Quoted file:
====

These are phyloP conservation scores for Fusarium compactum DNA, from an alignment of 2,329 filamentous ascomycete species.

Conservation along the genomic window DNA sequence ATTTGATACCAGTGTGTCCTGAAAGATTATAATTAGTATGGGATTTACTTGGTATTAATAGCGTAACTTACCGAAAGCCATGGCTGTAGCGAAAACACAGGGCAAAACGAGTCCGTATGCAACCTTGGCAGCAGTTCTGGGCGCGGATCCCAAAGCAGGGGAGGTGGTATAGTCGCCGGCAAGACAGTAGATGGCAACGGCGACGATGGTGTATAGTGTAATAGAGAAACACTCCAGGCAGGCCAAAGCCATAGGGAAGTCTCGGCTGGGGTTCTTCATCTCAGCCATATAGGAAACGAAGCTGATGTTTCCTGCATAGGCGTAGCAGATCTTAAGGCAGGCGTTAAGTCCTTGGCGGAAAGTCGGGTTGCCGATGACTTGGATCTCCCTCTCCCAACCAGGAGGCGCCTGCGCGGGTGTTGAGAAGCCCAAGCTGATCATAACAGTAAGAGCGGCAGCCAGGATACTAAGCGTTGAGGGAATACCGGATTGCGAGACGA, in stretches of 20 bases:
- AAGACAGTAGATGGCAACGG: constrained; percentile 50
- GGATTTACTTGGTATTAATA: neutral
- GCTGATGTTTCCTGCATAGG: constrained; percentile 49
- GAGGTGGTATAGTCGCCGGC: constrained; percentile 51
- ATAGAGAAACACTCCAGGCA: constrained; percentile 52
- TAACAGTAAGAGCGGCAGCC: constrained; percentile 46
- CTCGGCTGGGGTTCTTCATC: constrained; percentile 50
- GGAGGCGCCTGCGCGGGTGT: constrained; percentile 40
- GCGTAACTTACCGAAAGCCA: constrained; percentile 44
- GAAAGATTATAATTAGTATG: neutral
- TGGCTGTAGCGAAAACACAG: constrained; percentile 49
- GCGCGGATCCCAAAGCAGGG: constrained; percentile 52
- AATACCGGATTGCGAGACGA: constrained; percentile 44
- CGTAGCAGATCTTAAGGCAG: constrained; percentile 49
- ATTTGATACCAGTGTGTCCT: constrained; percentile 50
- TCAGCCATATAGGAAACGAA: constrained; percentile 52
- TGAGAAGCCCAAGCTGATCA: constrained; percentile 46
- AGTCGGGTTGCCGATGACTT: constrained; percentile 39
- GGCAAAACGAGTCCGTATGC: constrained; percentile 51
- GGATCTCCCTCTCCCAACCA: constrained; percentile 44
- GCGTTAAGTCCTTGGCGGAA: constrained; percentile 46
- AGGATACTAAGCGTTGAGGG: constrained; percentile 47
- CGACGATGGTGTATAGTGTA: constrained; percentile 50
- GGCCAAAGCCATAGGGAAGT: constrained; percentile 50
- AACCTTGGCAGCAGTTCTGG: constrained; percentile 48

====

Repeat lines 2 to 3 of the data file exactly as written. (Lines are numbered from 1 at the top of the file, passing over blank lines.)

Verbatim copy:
Conservation along the genomic window DNA sequence ATTTGATACCAGTGTGTCCTGAAAGATTATAATTAGTATGGGATTTACTTGGTATTAATAGCGTAACTTACCGAAAGCCATGGCTGTAGCGAAAACACAGGGCAAAACGAGTCCGTATGCAACCTTGGCAGCAGTTCTGGGCGCGGATCCCAAAGCAGGGGAGGTGGTATAGTCGCCGGCAAGACAGTAGATGGCAACGGCGACGATGGTGTATAGTGTAATAGAGAAACACTCCAGGCAGGCCAAAGCCATAGGGAAGTCTCGGCTGGGGTTCTTCATCTCAGCCATATAGGAAACGAAGCTGATGTTTCCTGCATAGGCGTAGCAGATCTTAAGGCAGGCGTTAAGTCCTTGGCGGAAAGTCGGGTTGCCGATGACTTGGATCTCCCTCTCCCAACCAGGAGGCGCCTGCGCGGGTGTTGAGAAGCCCAAGCTGATCATAACAGTAAGAGCGGCAGCCAGGATACTAAGCGTTGAGGGAATACCGGATTGCGAGACGA, in stretches of 20 bases:
- AAGACAGTAGATGGCAACGG: constrained; percentile 50